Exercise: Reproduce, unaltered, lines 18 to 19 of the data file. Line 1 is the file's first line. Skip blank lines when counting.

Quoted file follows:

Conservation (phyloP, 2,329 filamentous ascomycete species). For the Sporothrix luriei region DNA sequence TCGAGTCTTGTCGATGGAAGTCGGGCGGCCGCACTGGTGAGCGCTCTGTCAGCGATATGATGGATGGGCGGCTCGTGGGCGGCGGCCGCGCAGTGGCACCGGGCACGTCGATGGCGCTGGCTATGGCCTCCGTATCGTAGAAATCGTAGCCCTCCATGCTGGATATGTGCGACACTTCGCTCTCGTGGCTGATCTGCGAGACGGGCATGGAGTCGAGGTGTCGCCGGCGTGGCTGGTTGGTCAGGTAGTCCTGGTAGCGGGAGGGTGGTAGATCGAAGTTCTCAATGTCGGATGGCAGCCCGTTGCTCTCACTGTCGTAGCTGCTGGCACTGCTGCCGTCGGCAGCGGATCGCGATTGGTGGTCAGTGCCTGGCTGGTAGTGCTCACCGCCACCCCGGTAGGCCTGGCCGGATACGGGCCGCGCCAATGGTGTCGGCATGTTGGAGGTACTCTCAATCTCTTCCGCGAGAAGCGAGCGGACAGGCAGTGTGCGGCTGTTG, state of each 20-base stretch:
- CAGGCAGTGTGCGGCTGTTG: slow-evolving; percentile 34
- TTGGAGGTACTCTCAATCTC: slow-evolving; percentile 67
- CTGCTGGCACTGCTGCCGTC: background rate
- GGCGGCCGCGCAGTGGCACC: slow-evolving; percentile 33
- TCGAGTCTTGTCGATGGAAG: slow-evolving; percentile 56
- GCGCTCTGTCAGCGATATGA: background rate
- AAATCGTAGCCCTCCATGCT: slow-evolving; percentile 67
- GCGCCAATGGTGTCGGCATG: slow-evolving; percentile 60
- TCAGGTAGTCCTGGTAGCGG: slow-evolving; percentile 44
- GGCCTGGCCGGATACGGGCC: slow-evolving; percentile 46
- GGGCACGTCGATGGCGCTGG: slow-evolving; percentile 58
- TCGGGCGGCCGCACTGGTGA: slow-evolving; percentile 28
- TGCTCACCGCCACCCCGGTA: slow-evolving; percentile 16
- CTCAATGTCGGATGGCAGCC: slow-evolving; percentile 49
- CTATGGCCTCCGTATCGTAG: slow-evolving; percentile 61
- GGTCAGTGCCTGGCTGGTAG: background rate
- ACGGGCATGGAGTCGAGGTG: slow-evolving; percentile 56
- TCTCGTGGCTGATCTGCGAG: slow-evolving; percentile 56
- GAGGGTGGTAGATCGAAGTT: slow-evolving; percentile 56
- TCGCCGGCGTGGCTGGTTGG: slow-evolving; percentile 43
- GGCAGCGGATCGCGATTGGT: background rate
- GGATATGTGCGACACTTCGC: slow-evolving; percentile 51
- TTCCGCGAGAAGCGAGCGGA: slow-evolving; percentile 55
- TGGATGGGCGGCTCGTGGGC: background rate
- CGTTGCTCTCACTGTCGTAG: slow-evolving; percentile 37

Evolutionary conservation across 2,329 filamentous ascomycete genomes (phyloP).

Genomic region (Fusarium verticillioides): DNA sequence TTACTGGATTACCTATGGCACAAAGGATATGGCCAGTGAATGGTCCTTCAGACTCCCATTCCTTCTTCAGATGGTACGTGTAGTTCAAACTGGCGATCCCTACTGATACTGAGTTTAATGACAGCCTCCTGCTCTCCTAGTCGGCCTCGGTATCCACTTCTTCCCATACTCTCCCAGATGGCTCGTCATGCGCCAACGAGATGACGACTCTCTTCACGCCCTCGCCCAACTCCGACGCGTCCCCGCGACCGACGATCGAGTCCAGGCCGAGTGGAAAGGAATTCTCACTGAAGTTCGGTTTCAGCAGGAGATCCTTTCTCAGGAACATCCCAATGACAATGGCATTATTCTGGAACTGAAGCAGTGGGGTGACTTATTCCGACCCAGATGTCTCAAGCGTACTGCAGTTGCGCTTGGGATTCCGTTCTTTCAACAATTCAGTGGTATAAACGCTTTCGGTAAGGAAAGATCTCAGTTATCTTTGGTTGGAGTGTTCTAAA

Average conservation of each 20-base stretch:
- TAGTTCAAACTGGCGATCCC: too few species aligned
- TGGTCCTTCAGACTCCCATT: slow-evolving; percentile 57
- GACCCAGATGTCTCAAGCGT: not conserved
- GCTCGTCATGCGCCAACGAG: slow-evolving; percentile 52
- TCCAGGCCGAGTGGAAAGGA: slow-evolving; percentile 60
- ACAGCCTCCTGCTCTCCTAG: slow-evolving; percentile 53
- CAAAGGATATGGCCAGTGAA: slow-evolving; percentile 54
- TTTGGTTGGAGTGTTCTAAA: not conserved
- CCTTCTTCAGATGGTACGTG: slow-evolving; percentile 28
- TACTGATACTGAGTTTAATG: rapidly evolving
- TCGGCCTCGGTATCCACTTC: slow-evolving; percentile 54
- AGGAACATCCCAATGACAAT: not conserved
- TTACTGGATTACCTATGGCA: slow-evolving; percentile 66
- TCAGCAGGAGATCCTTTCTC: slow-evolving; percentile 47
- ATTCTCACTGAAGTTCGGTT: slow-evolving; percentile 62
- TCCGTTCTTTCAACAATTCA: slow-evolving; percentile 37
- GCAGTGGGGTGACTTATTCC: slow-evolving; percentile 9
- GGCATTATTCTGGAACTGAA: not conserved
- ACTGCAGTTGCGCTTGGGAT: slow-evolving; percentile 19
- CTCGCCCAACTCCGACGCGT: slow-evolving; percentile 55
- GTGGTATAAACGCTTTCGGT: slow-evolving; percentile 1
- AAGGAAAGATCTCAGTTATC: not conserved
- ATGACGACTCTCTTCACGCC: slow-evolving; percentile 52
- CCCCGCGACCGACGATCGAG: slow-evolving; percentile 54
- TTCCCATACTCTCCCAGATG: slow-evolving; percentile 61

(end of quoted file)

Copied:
- ACGGGCATGGAGTCGAGGTG: slow-evolving; percentile 56
- TCTCGTGGCTGATCTGCGAG: slow-evolving; percentile 56